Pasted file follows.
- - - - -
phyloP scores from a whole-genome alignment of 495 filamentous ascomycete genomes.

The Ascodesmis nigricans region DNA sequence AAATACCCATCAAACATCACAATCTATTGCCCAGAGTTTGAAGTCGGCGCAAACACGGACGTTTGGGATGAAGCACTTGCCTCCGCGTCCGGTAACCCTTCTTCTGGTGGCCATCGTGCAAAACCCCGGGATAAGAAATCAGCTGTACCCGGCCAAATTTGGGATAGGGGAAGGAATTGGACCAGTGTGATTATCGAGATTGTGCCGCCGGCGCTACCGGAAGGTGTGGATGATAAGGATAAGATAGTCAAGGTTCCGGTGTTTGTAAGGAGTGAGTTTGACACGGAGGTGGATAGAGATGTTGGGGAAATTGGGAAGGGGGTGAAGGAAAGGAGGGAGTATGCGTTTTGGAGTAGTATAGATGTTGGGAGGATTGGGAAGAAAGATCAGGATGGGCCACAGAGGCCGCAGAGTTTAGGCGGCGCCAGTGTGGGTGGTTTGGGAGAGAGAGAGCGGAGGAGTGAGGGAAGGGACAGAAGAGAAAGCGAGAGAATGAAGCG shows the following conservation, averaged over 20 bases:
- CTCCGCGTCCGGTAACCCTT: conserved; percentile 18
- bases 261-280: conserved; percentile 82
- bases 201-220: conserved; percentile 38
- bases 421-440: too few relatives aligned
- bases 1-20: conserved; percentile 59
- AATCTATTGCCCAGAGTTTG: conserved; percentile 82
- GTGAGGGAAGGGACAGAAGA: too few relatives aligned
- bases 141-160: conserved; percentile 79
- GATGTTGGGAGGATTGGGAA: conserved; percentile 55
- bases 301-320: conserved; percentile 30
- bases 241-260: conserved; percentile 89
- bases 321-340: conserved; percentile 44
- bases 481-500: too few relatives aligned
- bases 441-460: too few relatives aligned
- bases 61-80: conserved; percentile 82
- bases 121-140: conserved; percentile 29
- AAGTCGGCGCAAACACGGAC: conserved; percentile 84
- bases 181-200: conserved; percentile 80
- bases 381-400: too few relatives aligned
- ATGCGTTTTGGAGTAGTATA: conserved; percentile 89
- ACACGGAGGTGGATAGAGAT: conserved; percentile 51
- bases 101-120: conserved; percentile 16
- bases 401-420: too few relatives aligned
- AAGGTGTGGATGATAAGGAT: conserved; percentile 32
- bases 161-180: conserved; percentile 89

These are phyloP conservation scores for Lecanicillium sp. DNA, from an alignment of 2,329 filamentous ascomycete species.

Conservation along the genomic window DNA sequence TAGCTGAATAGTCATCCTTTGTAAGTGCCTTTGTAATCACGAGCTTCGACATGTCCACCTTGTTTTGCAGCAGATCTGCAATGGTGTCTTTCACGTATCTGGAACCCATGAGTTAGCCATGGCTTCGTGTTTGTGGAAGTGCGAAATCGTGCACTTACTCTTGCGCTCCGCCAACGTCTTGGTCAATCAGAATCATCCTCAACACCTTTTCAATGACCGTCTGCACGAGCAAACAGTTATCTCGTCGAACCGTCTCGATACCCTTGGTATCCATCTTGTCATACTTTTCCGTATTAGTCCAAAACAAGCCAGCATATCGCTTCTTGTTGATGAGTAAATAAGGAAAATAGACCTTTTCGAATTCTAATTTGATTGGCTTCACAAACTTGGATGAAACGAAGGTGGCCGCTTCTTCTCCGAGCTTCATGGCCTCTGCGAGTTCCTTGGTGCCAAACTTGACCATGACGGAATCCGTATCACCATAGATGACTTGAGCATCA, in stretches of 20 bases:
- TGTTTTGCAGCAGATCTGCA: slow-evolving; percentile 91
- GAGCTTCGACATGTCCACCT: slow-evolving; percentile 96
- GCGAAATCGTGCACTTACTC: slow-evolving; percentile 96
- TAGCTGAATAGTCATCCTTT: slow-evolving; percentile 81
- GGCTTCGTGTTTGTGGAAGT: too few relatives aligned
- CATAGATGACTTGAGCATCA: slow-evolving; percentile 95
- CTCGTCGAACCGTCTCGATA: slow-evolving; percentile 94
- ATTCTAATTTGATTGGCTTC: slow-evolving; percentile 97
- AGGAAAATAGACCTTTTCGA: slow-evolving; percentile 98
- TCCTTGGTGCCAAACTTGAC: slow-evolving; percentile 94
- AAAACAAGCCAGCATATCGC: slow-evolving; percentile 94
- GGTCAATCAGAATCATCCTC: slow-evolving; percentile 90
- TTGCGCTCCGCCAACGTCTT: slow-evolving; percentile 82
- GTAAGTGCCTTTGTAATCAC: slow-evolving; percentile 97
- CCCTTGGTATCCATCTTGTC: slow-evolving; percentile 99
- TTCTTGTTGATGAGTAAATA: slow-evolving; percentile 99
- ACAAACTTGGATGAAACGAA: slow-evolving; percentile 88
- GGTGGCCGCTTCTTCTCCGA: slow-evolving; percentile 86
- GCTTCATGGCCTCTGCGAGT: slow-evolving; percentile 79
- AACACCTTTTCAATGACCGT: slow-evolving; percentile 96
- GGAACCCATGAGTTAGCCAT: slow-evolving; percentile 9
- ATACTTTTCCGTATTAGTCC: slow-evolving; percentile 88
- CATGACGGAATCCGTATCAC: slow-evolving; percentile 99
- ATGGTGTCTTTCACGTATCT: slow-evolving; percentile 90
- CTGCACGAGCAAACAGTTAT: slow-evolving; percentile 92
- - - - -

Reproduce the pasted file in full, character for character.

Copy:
phyloP scores from a whole-genome alignment of 495 filamentous ascomycete genomes.

The Ascodesmis nigricans region DNA sequence AAATACCCATCAAACATCACAATCTATTGCCCAGAGTTTGAAGTCGGCGCAAACACGGACGTTTGGGATGAAGCACTTGCCTCCGCGTCCGGTAACCCTTCTTCTGGTGGCCATCGTGCAAAACCCCGGGATAAGAAATCAGCTGTACCCGGCCAAATTTGGGATAGGGGAAGGAATTGGACCAGTGTGATTATCGAGATTGTGCCGCCGGCGCTACCGGAAGGTGTGGATGATAAGGATAAGATAGTCAAGGTTCCGGTGTTTGTAAGGAGTGAGTTTGACACGGAGGTGGATAGAGATGTTGGGGAAATTGGGAAGGGGGTGAAGGAAAGGAGGGAGTATGCGTTTTGGAGTAGTATAGATGTTGGGAGGATTGGGAAGAAAGATCAGGATGGGCCACAGAGGCCGCAGAGTTTAGGCGGCGCCAGTGTGGGTGGTTTGGGAGAGAGAGAGCGGAGGAGTGAGGGAAGGGACAGAAGAGAAAGCGAGAGAATGAAGCG shows the following conservation, averaged over 20 bases:
- CTCCGCGTCCGGTAACCCTT: conserved; percentile 18
- bases 261-280: conserved; percentile 82
- bases 201-220: conserved; percentile 38
- bases 421-440: too few relatives aligned
- bases 1-20: conserved; percentile 59
- AATCTATTGCCCAGAGTTTG: conserved; percentile 82
- GTGAGGGAAGGGACAGAAGA: too few relatives aligned
- bases 141-160: conserved; percentile 79
- GATGTTGGGAGGATTGGGAA: conserved; percentile 55
- bases 301-320: conserved; percentile 30
- bases 241-260: conserved; percentile 89
- bases 321-340: conserved; percentile 44
- bases 481-500: too few relatives aligned
- bases 441-460: too few relatives aligned
- bases 61-80: conserved; percentile 82
- bases 121-140: conserved; percentile 29
- AAGTCGGCGCAAACACGGAC: conserved; percentile 84
- bases 181-200: conserved; percentile 80
- bases 381-400: too few relatives aligned
- ATGCGTTTTGGAGTAGTATA: conserved; percentile 89
- ACACGGAGGTGGATAGAGAT: conserved; percentile 51
- bases 101-120: conserved; percentile 16
- bases 401-420: too few relatives aligned
- AAGGTGTGGATGATAAGGAT: conserved; percentile 32
- bases 161-180: conserved; percentile 89

These are phyloP conservation scores for Lecanicillium sp. DNA, from an alignment of 2,329 filamentous ascomycete species.

Conservation along the genomic window DNA sequence TAGCTGAATAGTCATCCTTTGTAAGTGCCTTTGTAATCACGAGCTTCGACATGTCCACCTTGTTTTGCAGCAGATCTGCAATGGTGTCTTTCACGTATCTGGAACCCATGAGTTAGCCATGGCTTCGTGTTTGTGGAAGTGCGAAATCGTGCACTTACTCTTGCGCTCCGCCAACGTCTTGGTCAATCAGAATCATCCTCAACACCTTTTCAATGACCGTCTGCACGAGCAAACAGTTATCTCGTCGAACCGTCTCGATACCCTTGGTATCCATCTTGTCATACTTTTCCGTATTAGTCCAAAACAAGCCAGCATATCGCTTCTTGTTGATGAGTAAATAAGGAAAATAGACCTTTTCGAATTCTAATTTGATTGGCTTCACAAACTTGGATGAAACGAAGGTGGCCGCTTCTTCTCCGAGCTTCATGGCCTCTGCGAGTTCCTTGGTGCCAAACTTGACCATGACGGAATCCGTATCACCATAGATGACTTGAGCATCA, in stretches of 20 bases:
- TGTTTTGCAGCAGATCTGCA: slow-evolving; percentile 91
- GAGCTTCGACATGTCCACCT: slow-evolving; percentile 96
- GCGAAATCGTGCACTTACTC: slow-evolving; percentile 96
- TAGCTGAATAGTCATCCTTT: slow-evolving; percentile 81
- GGCTTCGTGTTTGTGGAAGT: too few relatives aligned
- CATAGATGACTTGAGCATCA: slow-evolving; percentile 95
- CTCGTCGAACCGTCTCGATA: slow-evolving; percentile 94
- ATTCTAATTTGATTGGCTTC: slow-evolving; percentile 97
- AGGAAAATAGACCTTTTCGA: slow-evolving; percentile 98
- TCCTTGGTGCCAAACTTGAC: slow-evolving; percentile 94
- AAAACAAGCCAGCATATCGC: slow-evolving; percentile 94
- GGTCAATCAGAATCATCCTC: slow-evolving; percentile 90
- TTGCGCTCCGCCAACGTCTT: slow-evolving; percentile 82
- GTAAGTGCCTTTGTAATCAC: slow-evolving; percentile 97
- CCCTTGGTATCCATCTTGTC: slow-evolving; percentile 99
- TTCTTGTTGATGAGTAAATA: slow-evolving; percentile 99
- ACAAACTTGGATGAAACGAA: slow-evolving; percentile 88
- GGTGGCCGCTTCTTCTCCGA: slow-evolving; percentile 86
- GCTTCATGGCCTCTGCGAGT: slow-evolving; percentile 79
- AACACCTTTTCAATGACCGT: slow-evolving; percentile 96
- GGAACCCATGAGTTAGCCAT: slow-evolving; percentile 9
- ATACTTTTCCGTATTAGTCC: slow-evolving; percentile 88
- CATGACGGAATCCGTATCAC: slow-evolving; percentile 99
- ATGGTGTCTTTCACGTATCT: slow-evolving; percentile 90
- CTGCACGAGCAAACAGTTAT: slow-evolving; percentile 92